Whether you’re moving abroad for study or business, you’re sure to find a number of differences between your hometown and your new city. A different currency, climate, language… a completely different way of life. One thing you might not expect is the way that living abroad changes you as a person, both in the way you think and the way you behave. Call it culture shock but it happens.
Nearly everyone at nestpick has lived abroad. Here’s a list of things we’ve all found to be true after moving away.
You mix up your languages
Wherever you’ve moved to, however good your language skills are, you still manage to mix up your mother tongue and local lingo. This continues when you go home too – you might go for a meal in Amsterdam and try to order in Italian, or wish your French colleague Gesundheit when they sneeze.
You find yourself pining for foods you never thought you’d miss
No matter how great the local cuisine is in your new city, you’ll long for random foods you never knew you valued so much. And the worst bit is you might not be able to get hold of them as easily as you could at home – which means you’ll end trips home filling your suitcase with food instead of clothes.
You’re used to having two of everything. And we mean everything.
Two bank cards for your home and foreign accounts, two travel cards, two sets of keys, two library cards, two sim cards or even phones…Your possessions float between two homes, your finances between two currencies and your conversations between two groups of friends. You basically live two lives!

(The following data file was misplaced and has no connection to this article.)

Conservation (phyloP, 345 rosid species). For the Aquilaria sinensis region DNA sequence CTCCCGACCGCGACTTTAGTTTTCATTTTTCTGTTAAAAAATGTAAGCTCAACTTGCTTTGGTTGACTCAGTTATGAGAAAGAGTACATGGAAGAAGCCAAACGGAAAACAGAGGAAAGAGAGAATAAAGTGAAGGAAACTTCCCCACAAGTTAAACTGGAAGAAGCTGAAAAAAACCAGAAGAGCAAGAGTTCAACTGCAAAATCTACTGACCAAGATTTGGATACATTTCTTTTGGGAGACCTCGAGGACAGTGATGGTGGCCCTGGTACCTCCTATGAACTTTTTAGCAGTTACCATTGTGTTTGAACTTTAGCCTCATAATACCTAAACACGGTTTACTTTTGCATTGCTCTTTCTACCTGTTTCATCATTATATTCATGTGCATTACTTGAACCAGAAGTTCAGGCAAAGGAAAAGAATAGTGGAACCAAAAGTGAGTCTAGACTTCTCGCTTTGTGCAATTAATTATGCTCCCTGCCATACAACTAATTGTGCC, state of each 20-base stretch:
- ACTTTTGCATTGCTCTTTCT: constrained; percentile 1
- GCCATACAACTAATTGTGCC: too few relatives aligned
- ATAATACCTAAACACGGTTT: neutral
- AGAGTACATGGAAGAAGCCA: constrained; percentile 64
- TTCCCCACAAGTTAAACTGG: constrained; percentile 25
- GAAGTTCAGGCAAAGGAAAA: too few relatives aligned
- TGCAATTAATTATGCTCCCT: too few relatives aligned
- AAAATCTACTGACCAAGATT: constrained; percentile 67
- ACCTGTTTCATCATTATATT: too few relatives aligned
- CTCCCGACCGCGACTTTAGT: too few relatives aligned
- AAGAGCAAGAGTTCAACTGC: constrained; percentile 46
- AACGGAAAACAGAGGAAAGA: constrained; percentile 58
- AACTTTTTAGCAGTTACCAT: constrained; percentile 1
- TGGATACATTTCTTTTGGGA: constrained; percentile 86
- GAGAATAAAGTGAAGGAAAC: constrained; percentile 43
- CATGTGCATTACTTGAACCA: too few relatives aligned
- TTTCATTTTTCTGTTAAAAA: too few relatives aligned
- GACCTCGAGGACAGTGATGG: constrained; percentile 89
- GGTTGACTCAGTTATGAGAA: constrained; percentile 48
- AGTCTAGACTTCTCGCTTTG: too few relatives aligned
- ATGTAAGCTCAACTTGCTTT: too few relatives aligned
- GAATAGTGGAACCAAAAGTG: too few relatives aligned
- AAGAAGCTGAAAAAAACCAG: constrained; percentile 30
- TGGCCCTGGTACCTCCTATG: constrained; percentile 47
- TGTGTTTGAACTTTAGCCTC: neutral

You’ve no shame in asking for help
Because you’ve had to in the past – it’s an inevitable part of living abroad. You’ve realised that it’s actually something we should do more!
Sometimes you get homesick…
The smallest thing might set you off – a song on the radio, a text from your best friend, a photo of your family. Homesickness can strike at any time, but you’ll probably have a coping mechanism in place already – you’ll know that Skyping home can lift your mood immensely and that this feeling is only temporary. But remember, it is ok to be homesick, just don´t get living abroad sick.
…but you’ve learnt to be resilient too
You’ll look back and be proud of how you’ve dealt with difficult situations over the course of living abroad. From language barriers to bureaucratic processes, you’ll realise that you can deal with issues a lot better than when you first arrived in your new country as you’ve learnt to be more independent and patient. Go you!
You’ll have a greater understanding of yourself
It’s a cliché that travelling makes you grow as a person, but it’s a cliché for a reason – it’s true! The culture shock of moving away will have made you realise what you like and dislike about life in your home country and what you value in living abroad – which in turn teaches you a lot about yourself.